Global Warming and Us
By Elaine Harger
While driving over the Continental Divide in Montana last summer, I was heartsick to see many rust-colored trees scattered throughout forests of usually solid green. In places it looked as though 20-30% of the tress were dead, and indeed they are –killed by a beetle whose only predator is the extreme colds of Montana winters, themselves seemingly headed for extinction due to global warming.
What does the death of pine trees have to do with librarianship? Is global warming a “library issue”? Many librarians argue that provision of books, programming, and other information concerning environmental matters is sufficient to fulfill librarianship’s obligations. Some argue that we need to balance the environmental crisis with sources that deny human responsibility for it. However, I’ve come to realize that global warming goes to the heart of our professional concerns in a number of ways.
Recently, as part of a Northwest Earth Institute discussion group called Global Warming: Changing CO2urse, I calculated my carbon footprint. The average daily production of CO2 emissions per person in the U.S. is 122 lbs. About 65 lbs. is under the direct control of each individual, while the other 57 lbs. is each person’s share of emissions produced by the businesses, industries, electrical generators, and transportation systems that make up part of the infrastructure of our society. By way of comparison, the average daily CO2 emissions per persons in the rest of the world are 24 lbs. And, as it turns out, Earth’s ecosystems can fully process only 9 lbs. of CO2 per day per person.
To calculate your personal carbon footprint, you gather up gas receipts for your vehicles and your utility bills, and count the number of airplane trips taken yearly.
My CO2 production amounted to 34 lbs. per day, lower than the U.S. average, primarily because I walk to work and use my car as little as possible.
This bit of information posed a profound question and prompted a period of complete demoralization brought on by contemplating its implications: How do I reduce my personal production of CO2 from 34 + 57 = 91 lbs. per day to 9? What permitted me to emerge from my feelings of complete defeat were four realizations:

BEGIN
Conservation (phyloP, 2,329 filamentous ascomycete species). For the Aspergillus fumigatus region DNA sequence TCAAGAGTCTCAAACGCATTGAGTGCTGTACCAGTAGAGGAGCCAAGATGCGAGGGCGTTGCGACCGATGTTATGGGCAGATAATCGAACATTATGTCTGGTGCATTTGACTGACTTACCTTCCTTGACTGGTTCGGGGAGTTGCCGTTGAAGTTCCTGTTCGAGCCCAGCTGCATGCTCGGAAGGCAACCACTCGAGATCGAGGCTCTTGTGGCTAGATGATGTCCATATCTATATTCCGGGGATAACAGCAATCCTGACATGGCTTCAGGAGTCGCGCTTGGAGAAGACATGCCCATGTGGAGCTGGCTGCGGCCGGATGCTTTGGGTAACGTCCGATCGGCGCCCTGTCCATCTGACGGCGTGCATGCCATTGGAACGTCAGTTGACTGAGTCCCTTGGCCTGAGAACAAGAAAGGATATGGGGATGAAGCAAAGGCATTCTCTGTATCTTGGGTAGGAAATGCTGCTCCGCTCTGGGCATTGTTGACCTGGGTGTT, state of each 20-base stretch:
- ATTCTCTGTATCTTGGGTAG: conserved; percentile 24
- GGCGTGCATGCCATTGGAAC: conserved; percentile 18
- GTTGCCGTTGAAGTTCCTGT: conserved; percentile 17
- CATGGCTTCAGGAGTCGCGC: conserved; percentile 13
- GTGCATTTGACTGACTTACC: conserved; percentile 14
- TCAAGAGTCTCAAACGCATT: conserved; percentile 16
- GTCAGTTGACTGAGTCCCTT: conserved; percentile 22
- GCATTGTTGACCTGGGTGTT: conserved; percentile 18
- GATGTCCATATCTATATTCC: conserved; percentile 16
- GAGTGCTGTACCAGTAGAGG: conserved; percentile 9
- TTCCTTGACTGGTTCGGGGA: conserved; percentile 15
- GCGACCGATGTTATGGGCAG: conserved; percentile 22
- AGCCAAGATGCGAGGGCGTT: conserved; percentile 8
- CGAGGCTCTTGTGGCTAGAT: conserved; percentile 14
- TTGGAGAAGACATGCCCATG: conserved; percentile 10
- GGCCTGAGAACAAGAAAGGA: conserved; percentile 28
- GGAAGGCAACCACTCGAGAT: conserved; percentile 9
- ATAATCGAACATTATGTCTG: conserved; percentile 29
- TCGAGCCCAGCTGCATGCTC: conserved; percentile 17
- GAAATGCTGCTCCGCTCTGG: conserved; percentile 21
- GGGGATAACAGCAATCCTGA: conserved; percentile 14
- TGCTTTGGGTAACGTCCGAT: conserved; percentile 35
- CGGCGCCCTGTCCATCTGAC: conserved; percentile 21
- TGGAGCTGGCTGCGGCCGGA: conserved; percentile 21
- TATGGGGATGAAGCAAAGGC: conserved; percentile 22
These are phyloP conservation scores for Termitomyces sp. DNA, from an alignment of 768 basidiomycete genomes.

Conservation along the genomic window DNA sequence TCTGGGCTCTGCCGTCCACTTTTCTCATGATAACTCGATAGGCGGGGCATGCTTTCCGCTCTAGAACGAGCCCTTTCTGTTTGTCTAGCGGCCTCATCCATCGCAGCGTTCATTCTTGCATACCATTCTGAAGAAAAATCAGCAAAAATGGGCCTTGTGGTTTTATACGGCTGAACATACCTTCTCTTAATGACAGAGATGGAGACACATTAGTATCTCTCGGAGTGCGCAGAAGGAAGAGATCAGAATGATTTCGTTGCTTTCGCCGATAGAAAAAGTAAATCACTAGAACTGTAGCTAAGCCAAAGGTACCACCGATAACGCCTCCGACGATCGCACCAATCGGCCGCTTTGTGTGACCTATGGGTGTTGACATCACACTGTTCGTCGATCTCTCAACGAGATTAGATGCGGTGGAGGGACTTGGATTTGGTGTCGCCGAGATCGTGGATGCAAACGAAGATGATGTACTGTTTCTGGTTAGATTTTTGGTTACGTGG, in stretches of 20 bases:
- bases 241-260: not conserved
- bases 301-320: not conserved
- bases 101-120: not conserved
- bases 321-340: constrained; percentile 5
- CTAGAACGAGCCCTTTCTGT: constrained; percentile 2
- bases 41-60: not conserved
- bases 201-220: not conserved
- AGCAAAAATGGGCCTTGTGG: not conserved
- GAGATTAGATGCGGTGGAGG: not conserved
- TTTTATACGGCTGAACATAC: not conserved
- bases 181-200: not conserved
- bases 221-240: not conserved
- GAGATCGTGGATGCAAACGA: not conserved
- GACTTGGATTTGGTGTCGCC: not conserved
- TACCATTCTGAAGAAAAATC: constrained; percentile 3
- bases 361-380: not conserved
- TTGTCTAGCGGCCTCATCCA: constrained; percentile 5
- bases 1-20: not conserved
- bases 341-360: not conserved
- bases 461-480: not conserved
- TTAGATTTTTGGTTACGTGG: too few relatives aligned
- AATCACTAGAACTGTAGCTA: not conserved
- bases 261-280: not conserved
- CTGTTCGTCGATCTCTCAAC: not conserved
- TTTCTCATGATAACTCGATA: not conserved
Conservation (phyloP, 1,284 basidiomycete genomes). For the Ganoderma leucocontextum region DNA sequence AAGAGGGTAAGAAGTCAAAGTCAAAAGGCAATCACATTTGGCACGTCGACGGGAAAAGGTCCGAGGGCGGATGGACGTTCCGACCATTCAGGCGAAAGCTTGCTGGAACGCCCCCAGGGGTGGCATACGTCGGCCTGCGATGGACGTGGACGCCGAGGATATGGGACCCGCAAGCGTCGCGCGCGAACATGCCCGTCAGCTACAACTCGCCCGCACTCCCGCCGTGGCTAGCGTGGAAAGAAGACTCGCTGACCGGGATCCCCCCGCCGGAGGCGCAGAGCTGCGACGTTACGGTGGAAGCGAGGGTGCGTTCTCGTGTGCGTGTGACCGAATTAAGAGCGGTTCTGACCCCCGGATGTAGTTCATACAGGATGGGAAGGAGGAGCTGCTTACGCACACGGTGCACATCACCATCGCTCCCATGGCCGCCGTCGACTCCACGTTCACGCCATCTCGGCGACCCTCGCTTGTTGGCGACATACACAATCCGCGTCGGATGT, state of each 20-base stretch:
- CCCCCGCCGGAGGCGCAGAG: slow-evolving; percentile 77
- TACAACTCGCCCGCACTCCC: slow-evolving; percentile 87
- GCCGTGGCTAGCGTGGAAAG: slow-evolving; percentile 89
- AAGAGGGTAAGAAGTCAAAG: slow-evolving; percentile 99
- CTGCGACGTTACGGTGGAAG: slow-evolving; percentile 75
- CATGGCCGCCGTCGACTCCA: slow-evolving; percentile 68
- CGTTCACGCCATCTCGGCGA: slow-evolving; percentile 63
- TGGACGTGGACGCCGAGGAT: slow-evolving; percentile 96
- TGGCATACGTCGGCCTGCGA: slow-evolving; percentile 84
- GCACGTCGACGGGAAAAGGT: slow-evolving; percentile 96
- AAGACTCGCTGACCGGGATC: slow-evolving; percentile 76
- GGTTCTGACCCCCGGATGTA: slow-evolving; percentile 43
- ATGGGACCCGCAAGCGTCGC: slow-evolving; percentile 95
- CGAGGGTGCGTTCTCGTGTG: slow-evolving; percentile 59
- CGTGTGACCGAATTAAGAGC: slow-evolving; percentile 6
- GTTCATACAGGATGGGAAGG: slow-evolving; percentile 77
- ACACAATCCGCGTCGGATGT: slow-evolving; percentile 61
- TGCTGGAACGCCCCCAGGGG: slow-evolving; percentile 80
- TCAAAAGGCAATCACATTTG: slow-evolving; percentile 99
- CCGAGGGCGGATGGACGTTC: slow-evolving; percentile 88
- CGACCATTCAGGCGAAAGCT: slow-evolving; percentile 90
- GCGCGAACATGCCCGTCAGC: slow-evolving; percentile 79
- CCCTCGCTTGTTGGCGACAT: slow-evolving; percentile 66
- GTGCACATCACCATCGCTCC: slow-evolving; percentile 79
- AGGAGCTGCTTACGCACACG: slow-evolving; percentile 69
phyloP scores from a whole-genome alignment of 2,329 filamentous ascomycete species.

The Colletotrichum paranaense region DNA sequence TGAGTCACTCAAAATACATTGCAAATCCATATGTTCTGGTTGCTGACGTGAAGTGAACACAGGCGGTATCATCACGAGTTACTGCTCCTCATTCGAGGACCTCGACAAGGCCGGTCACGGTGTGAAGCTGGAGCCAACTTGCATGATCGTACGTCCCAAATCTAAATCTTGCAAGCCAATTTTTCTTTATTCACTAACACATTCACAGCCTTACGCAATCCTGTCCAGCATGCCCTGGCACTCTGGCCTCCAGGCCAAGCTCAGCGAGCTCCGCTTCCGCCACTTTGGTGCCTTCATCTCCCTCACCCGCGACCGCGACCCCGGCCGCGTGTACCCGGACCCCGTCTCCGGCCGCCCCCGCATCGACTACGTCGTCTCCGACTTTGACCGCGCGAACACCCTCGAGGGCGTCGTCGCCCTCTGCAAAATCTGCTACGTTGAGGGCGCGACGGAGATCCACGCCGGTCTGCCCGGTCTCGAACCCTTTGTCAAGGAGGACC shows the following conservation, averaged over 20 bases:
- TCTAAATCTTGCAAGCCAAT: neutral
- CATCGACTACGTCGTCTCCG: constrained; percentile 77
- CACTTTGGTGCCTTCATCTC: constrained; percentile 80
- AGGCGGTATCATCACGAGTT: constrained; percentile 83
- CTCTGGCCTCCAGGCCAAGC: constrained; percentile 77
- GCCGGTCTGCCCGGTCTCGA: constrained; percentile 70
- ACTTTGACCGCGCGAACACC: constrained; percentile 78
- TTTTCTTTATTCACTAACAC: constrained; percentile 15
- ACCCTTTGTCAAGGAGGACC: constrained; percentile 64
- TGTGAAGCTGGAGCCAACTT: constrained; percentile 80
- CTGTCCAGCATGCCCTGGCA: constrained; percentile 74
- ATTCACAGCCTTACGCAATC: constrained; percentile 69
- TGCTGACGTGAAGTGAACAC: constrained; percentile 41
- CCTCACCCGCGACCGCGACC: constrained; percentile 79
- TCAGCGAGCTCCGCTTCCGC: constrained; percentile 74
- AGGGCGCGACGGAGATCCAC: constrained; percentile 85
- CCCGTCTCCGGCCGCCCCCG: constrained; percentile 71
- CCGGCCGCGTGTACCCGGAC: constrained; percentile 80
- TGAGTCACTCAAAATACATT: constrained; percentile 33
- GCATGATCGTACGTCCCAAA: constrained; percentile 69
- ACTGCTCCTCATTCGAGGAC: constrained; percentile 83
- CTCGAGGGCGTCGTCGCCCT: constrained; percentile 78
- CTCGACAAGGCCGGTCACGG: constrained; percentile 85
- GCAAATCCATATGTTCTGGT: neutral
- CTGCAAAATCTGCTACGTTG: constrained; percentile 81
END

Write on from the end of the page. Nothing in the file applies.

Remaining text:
- First, I personally am not responsible for reducing 57 of those pounds: this is a task for our entire society, including librarianship.
- Second, any reductions to my personal 34 lbs. would have to include my air travel to professional conferences, which are usually the only flights I ever take.
- Third, I am only a third-generation CO2 producer. Most of my ancestors lived just fine producing much less than 9 lbs of CO2 per day.
- Fourth, the task of turning our lives from Earth-destroying ones to Earth-sustaining ones is as full of adventure and promise as any task ever to face humanity; al we need is to reactive some of that good old human can-do spirit, and librarianship can help enormously.
For starters, host a showing of the 2006 documentary film Who Killed the Electric Car? at your library and ask the audience to imagine every gas station stocked with solar-charged exchangeable batteries instead of gasoline.
Sponsor and participate in Northwest Earth Institute discussion groups so that your community can explore the possibilities for creating sustainable relationships with your bioregion.
Travel the world through books instead of as CO2-spewing tourist.
And finally let’s rethink ALA conferences. “Greening” ALA Midwinter and Annual meetings is not just a matter of whether or not convention centers recycle paper. We need to rethink the need for national gatherings, because they are not sustainable given current conditions.
Elaine Harger is librarian at Mount Si High School in Snoqualmie, Washington, and a member of ALA Council.
American Libraries / April 2008 / On my Mind / Opinion